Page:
Range Rover Evoque PHEV engines, drive & performance

The Evoque P300e hybrid is no featherweight, but the electrified drivetrain hasn't spoiled its solid and comfortable driving experience

Range Rover Evoque PHEV
Rating
Engines, drive & performance Rating
0-62mphTop speedDriven wheelsPower
6.4s132mphFour304bhp

The Range Rover Evoque plug-in hybrid marks the debut of a new engine in the Land Rover range. The petrol portion of its 'P300e' drivetrain is a 1.5-litre, three-cylinder version of the 2.0-litre, four-cylinder petrol engine used in many Jaguar and Land Rover models up to now. It makes 197bhp on its own, and when combined with the 107bhp electric motor, total power output is 304bhp and 540Nm of torque.

A series of driving modes give you a degree of control over how the petrol and electric power is used: you can force the car to stay in electric mode, or save the power in the battery for use later in your journey. It's perhaps better, though, to just leave it in the standard hybrid mode and let the system work out for itself the most efficient way to mix engine and motor. Unlike some plug-in hybrids, there's no 'battery charge' mode where the engine juices up the battery – Land Rover reckons this is just inefficient use of petrol and so the Evoque does without.

Range Rover Evoque PHEV 0-62mph, top speed and acceleration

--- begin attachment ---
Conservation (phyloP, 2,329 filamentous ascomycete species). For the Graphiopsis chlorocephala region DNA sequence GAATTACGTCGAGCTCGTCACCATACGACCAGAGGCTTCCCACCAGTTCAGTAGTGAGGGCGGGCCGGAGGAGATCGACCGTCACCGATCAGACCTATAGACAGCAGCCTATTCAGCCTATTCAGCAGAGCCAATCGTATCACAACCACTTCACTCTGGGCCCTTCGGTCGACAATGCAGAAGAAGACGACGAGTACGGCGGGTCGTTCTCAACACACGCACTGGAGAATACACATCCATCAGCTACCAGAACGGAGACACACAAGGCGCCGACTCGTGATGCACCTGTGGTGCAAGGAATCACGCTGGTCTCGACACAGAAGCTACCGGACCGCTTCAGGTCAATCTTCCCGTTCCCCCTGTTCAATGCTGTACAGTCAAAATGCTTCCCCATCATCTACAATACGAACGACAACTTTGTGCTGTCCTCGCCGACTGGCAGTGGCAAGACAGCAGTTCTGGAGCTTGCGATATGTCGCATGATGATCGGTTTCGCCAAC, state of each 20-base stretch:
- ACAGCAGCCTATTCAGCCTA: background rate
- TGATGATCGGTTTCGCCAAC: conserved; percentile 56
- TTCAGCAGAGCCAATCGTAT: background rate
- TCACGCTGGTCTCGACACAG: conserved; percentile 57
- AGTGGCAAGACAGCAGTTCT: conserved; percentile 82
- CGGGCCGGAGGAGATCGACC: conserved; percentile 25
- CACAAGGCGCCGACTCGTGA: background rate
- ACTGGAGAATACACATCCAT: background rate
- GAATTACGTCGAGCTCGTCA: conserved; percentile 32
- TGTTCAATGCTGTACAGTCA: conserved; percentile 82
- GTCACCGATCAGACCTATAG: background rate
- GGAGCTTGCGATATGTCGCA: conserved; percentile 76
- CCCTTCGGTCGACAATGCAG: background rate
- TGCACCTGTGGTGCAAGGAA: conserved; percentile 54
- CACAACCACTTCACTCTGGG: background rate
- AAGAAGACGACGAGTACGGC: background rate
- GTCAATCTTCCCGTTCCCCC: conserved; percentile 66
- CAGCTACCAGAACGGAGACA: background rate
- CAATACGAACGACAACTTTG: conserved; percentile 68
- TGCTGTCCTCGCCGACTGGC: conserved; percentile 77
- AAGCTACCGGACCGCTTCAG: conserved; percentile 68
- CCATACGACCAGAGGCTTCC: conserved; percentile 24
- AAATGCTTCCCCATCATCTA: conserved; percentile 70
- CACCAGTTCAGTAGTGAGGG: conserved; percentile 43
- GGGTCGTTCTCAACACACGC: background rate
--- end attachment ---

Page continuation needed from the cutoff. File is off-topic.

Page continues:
That considerable power output is enough for a 6.4-second 0-62mph time for the Evoque hybrid (or 6.1 seconds to 60mph). Running under electric power alone, maximum speed is a motorway-friendly 84mph, while bringing the petrol engine into play raises that to 132mph.

Handling

The addition of a heavy and complex plug-in hybrid drivetrain into a (relatively) small SUV like the Evoque does spark concerns that it could spoil the driving experience somewhat, but based on our time with the car, such worries are unfounded, despite it now weighing in the region of two tonnes.

The electric motor is both quiet enough to keep things serene in the cabin and powerful enough to take care of the majority of driving in urban environments on its own, without having to call on the petrol engine. Like all plug-in hybrids, if you press the accelerator hard enough, the engine will 'wake up', but it does so very smoothly in the Evoque – more so than in its close rival, the Volvo XC40 Recharge.

Engine noise does begin to become a factor at high revs, but with the very smooth eight-speed automatic transmission in play, there's really no need to push things too much to make good progress. Overall, the Evoque P300e hybrid is smooth, refined and comfortable at nearly all speeds – just as a 'baby Range Rover' should be.

The balance between ride quality and control of body lean in corners is well judged, but the standard caveat of avoiding the larger alloy-wheel sizes to ensure maximum comfort is applicable to the Evoque. We haven't had the opportunity to put the Evoque hybrid's off-road prowess to the test yet, but Land Rover claims the instant torque of the rear-axle electric motor only serves to make the car's Terrain Response system even more effective than before.

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